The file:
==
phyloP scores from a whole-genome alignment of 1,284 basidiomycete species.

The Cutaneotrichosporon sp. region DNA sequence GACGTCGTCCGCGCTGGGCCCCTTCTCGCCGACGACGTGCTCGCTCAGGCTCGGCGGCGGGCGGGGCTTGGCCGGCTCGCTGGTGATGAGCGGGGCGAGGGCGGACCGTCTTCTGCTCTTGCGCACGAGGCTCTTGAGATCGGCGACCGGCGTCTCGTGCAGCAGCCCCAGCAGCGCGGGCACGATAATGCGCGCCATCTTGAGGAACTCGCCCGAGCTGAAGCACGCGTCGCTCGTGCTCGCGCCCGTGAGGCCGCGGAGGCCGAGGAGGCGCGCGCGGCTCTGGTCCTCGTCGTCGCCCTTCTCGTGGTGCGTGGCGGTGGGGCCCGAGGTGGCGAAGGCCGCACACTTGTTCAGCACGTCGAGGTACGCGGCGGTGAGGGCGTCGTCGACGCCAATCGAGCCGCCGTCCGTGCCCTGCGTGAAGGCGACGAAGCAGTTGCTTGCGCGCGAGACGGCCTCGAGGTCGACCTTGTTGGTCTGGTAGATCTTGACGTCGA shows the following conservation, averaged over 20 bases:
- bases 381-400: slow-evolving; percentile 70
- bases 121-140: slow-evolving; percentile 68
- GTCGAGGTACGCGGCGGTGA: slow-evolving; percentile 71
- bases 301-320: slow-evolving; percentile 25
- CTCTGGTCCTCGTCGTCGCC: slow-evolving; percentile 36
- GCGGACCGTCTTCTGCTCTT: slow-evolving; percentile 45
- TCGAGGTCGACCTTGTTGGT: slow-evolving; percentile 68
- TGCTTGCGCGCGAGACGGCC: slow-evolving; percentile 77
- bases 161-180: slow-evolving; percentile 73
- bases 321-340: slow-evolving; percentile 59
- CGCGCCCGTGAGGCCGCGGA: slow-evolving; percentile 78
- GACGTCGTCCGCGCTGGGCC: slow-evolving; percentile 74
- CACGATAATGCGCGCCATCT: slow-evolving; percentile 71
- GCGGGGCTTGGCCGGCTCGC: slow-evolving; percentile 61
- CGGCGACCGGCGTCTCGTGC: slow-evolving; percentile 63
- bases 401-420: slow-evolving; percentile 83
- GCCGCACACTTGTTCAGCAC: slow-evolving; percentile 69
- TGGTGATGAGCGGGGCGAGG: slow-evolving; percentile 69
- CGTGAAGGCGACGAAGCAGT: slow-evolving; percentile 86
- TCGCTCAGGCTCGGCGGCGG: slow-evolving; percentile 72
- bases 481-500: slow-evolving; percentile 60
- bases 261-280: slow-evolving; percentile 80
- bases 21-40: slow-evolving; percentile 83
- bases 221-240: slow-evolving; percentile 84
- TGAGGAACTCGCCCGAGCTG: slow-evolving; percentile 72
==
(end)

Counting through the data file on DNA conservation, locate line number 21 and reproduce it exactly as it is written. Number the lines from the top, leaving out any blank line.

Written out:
- CGTGAAGGCGACGAAGCAGT: slow-evolving; percentile 86